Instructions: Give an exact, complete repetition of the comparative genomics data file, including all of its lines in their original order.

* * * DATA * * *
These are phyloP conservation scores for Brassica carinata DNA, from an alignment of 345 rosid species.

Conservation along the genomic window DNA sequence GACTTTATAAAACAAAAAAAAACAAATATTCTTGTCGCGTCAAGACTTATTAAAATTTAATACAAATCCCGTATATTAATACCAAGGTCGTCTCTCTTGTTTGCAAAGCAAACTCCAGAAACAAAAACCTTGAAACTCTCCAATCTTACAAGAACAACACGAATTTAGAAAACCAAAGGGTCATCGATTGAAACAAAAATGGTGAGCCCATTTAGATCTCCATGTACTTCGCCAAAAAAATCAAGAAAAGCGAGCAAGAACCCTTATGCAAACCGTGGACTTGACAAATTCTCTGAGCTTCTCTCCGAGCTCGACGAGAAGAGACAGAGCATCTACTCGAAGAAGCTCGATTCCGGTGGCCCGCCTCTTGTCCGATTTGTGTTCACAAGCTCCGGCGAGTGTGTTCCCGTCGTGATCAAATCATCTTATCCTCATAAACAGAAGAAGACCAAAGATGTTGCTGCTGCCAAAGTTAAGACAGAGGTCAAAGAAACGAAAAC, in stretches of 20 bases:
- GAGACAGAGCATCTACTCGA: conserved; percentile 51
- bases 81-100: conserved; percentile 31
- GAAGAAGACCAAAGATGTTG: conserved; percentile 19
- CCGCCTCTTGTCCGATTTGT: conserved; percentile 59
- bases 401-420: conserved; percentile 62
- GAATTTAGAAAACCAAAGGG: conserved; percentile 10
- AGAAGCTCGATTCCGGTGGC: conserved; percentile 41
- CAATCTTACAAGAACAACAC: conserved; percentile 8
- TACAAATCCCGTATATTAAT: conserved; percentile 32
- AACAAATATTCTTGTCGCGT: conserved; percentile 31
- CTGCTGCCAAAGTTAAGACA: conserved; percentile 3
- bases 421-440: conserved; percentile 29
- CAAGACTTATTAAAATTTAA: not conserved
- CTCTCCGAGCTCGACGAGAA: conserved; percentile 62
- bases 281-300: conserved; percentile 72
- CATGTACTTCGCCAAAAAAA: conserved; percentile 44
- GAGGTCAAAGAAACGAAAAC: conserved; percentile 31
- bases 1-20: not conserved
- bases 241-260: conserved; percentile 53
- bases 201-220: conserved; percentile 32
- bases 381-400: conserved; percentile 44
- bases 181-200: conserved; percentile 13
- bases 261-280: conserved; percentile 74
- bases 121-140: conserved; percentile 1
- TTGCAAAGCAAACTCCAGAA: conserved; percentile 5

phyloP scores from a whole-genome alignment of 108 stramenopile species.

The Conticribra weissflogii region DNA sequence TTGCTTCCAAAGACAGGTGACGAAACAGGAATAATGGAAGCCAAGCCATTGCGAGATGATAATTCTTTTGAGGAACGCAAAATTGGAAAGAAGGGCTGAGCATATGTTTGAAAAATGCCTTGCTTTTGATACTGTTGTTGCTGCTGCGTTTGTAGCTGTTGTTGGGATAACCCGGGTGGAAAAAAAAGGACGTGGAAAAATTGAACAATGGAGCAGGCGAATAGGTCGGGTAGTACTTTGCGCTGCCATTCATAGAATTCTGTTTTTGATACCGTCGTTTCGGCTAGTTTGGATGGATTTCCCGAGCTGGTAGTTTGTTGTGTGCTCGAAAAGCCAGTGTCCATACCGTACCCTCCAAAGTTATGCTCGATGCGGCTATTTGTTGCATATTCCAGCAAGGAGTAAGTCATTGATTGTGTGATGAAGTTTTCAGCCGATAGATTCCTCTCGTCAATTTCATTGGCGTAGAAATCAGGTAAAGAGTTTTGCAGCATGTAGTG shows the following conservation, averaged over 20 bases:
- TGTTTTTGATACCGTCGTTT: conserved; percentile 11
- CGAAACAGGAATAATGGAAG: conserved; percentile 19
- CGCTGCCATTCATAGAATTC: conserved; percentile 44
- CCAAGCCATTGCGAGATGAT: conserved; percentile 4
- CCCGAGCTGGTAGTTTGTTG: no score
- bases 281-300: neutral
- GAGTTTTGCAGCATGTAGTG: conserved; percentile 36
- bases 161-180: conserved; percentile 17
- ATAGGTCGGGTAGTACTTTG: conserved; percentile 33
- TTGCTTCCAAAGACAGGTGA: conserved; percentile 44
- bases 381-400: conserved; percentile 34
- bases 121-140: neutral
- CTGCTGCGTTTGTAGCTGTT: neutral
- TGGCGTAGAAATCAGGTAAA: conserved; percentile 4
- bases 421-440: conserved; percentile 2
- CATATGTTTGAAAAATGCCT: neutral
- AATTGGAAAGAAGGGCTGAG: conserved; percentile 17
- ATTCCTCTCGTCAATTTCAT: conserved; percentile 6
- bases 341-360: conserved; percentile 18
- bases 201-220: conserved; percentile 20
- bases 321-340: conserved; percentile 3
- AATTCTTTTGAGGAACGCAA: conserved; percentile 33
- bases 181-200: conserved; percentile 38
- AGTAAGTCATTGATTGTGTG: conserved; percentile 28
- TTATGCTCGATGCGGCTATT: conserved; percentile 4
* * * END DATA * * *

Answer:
These are phyloP conservation scores for Brassica carinata DNA, from an alignment of 345 rosid species.

Conservation along the genomic window DNA sequence GACTTTATAAAACAAAAAAAAACAAATATTCTTGTCGCGTCAAGACTTATTAAAATTTAATACAAATCCCGTATATTAATACCAAGGTCGTCTCTCTTGTTTGCAAAGCAAACTCCAGAAACAAAAACCTTGAAACTCTCCAATCTTACAAGAACAACACGAATTTAGAAAACCAAAGGGTCATCGATTGAAACAAAAATGGTGAGCCCATTTAGATCTCCATGTACTTCGCCAAAAAAATCAAGAAAAGCGAGCAAGAACCCTTATGCAAACCGTGGACTTGACAAATTCTCTGAGCTTCTCTCCGAGCTCGACGAGAAGAGACAGAGCATCTACTCGAAGAAGCTCGATTCCGGTGGCCCGCCTCTTGTCCGATTTGTGTTCACAAGCTCCGGCGAGTGTGTTCCCGTCGTGATCAAATCATCTTATCCTCATAAACAGAAGAAGACCAAAGATGTTGCTGCTGCCAAAGTTAAGACAGAGGTCAAAGAAACGAAAAC, in stretches of 20 bases:
- GAGACAGAGCATCTACTCGA: conserved; percentile 51
- bases 81-100: conserved; percentile 31
- GAAGAAGACCAAAGATGTTG: conserved; percentile 19
- CCGCCTCTTGTCCGATTTGT: conserved; percentile 59
- bases 401-420: conserved; percentile 62
- GAATTTAGAAAACCAAAGGG: conserved; percentile 10
- AGAAGCTCGATTCCGGTGGC: conserved; percentile 41
- CAATCTTACAAGAACAACAC: conserved; percentile 8
- TACAAATCCCGTATATTAAT: conserved; percentile 32
- AACAAATATTCTTGTCGCGT: conserved; percentile 31
- CTGCTGCCAAAGTTAAGACA: conserved; percentile 3
- bases 421-440: conserved; percentile 29
- CAAGACTTATTAAAATTTAA: not conserved
- CTCTCCGAGCTCGACGAGAA: conserved; percentile 62
- bases 281-300: conserved; percentile 72
- CATGTACTTCGCCAAAAAAA: conserved; percentile 44
- GAGGTCAAAGAAACGAAAAC: conserved; percentile 31
- bases 1-20: not conserved
- bases 241-260: conserved; percentile 53
- bases 201-220: conserved; percentile 32
- bases 381-400: conserved; percentile 44
- bases 181-200: conserved; percentile 13
- bases 261-280: conserved; percentile 74
- bases 121-140: conserved; percentile 1
- TTGCAAAGCAAACTCCAGAA: conserved; percentile 5

phyloP scores from a whole-genome alignment of 108 stramenopile species.

The Conticribra weissflogii region DNA sequence TTGCTTCCAAAGACAGGTGACGAAACAGGAATAATGGAAGCCAAGCCATTGCGAGATGATAATTCTTTTGAGGAACGCAAAATTGGAAAGAAGGGCTGAGCATATGTTTGAAAAATGCCTTGCTTTTGATACTGTTGTTGCTGCTGCGTTTGTAGCTGTTGTTGGGATAACCCGGGTGGAAAAAAAAGGACGTGGAAAAATTGAACAATGGAGCAGGCGAATAGGTCGGGTAGTACTTTGCGCTGCCATTCATAGAATTCTGTTTTTGATACCGTCGTTTCGGCTAGTTTGGATGGATTTCCCGAGCTGGTAGTTTGTTGTGTGCTCGAAAAGCCAGTGTCCATACCGTACCCTCCAAAGTTATGCTCGATGCGGCTATTTGTTGCATATTCCAGCAAGGAGTAAGTCATTGATTGTGTGATGAAGTTTTCAGCCGATAGATTCCTCTCGTCAATTTCATTGGCGTAGAAATCAGGTAAAGAGTTTTGCAGCATGTAGTG shows the following conservation, averaged over 20 bases:
- TGTTTTTGATACCGTCGTTT: conserved; percentile 11
- CGAAACAGGAATAATGGAAG: conserved; percentile 19
- CGCTGCCATTCATAGAATTC: conserved; percentile 44
- CCAAGCCATTGCGAGATGAT: conserved; percentile 4
- CCCGAGCTGGTAGTTTGTTG: no score
- bases 281-300: neutral
- GAGTTTTGCAGCATGTAGTG: conserved; percentile 36
- bases 161-180: conserved; percentile 17
- ATAGGTCGGGTAGTACTTTG: conserved; percentile 33
- TTGCTTCCAAAGACAGGTGA: conserved; percentile 44
- bases 381-400: conserved; percentile 34
- bases 121-140: neutral
- CTGCTGCGTTTGTAGCTGTT: neutral
- TGGCGTAGAAATCAGGTAAA: conserved; percentile 4
- bases 421-440: conserved; percentile 2
- CATATGTTTGAAAAATGCCT: neutral
- AATTGGAAAGAAGGGCTGAG: conserved; percentile 17
- ATTCCTCTCGTCAATTTCAT: conserved; percentile 6
- bases 341-360: conserved; percentile 18
- bases 201-220: conserved; percentile 20
- bases 321-340: conserved; percentile 3
- AATTCTTTTGAGGAACGCAA: conserved; percentile 33
- bases 181-200: conserved; percentile 38
- AGTAAGTCATTGATTGTGTG: conserved; percentile 28
- TTATGCTCGATGCGGCTATT: conserved; percentile 4